A new study suggests that consumers have even less patience for slow load times on tablets than mobile phones. Almost seven in 10 tablet users expect a Web site to load in two seconds or less, while 70% expect a site load at least as fast as on the desktop, according to a new survey commissioned by Compuware.
Prior research by the company, whose products are aimed at improving technology performance, found that most smartphone users were willing to wait five seconds for a page to load.
“We were surprised expectations are even higher for tablets,” said Lorenz Jakober, product marketing manager for Compuware's application performance management business.
That’s likely because of the tablet form factor, with a larger screen that more closely resembles a desktop PC. Someone using an iPad, for instance, might anticipate having the same online speeds as when they are using an iMac or MacBook. Jakober said recent research on top banking and retail sites has shown that most were not even close to the 2-second threshold.
Furthermore, about half of tablet users will retry a site only once or twice if it did not work initially. A bad experience will also drive 46% of tablet users to other sites. One-third are less likely to make a purchase from that company, and 35% are less likely to visit the balky site on any platform.
Overall, four our of 10 tablet owners say they have encountered a problem when accessing Web sites. “Any sort of poor Web experience on tablets, smartphones or PCs will eventually impact the bottom line,” said Jakober.
Web performance on tablets may become more of a focus for publishers as adoption picks up steam. A Pew Research Center survey earlier this year estimated the proportion of U.S. adults with tablets nearly doubled to 19%. Research from comScore puts tablet ownership a bit lower, at 15% mobile users. That translates to 40 million devices.
The rise of tablets adds to the strain on wireless data networks, which are already coping with the growth of smartphones. The launch of 4G LTE networks by Verizon Wireless, AT&T and Sprint promises to deliver speeds up to 10 times higher than 3G networks. Apple is capitalizing on the network upgrades by making the latest version of the iPad 4G-compatible.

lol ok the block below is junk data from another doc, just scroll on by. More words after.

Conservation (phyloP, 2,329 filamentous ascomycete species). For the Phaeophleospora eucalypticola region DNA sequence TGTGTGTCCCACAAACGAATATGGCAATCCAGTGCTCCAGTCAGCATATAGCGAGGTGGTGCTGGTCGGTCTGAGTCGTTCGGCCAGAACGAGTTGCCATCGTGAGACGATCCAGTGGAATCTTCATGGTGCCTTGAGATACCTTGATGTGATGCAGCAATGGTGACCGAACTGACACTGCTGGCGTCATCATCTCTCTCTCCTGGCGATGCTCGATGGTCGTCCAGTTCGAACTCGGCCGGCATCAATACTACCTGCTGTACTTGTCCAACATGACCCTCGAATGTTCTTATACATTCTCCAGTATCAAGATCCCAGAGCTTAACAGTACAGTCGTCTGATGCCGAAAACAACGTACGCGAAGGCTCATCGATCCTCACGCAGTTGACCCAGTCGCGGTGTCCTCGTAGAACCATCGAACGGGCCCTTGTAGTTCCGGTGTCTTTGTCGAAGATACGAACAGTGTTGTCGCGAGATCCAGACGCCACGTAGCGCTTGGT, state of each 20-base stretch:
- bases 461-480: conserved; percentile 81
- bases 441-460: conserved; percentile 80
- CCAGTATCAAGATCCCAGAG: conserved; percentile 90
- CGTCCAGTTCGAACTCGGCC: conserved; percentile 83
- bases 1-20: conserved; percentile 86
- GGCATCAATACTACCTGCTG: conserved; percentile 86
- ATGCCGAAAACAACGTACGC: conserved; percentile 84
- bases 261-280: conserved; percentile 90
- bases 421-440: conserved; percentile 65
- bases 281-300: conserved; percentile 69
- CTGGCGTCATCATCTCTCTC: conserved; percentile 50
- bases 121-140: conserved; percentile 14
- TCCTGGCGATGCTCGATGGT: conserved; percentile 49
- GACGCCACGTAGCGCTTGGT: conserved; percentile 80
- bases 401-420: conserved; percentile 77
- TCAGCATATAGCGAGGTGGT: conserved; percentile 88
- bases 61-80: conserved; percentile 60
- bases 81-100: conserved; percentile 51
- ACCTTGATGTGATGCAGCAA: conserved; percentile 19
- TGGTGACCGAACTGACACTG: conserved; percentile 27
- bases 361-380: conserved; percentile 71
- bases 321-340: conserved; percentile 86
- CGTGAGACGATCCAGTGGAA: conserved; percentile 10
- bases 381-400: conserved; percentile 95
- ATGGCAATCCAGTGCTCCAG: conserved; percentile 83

Lorenz said the advent of 4G will speed up Web delivery -- but other issues, like the use of different devices, operating systems and browsers among consumers, will continue to pose challenges. For now, 4G technology still is not widely available in the U.S., as the carriers’ 4G networks are in various stages of being rolled out.
Even so, the Compuware study highlights companies such as eBay that have created tablet-optimized sites to improve performance. The online retailer had said it expects to handle $8 billion in mobile transactions this year. Compuware has found that eBay’s site loads about one-third faster than non-optimized retail sites on tablets.
Other brands, like financial services company USAA, have adopted a “mobile first” approach to Web development, incorporating features like larger buttons spaced further apart, geared to smartphone and tablet screens. Separately, the Financial Times released an app last year for tablets and phones built using HTML5 Web standards to streamline usage.
The Compuware findings were based on a survey conducted by Equation Research from January 5 to 16, 2012 among 2,033 tablet users in the U.S., Europe, Japan and India.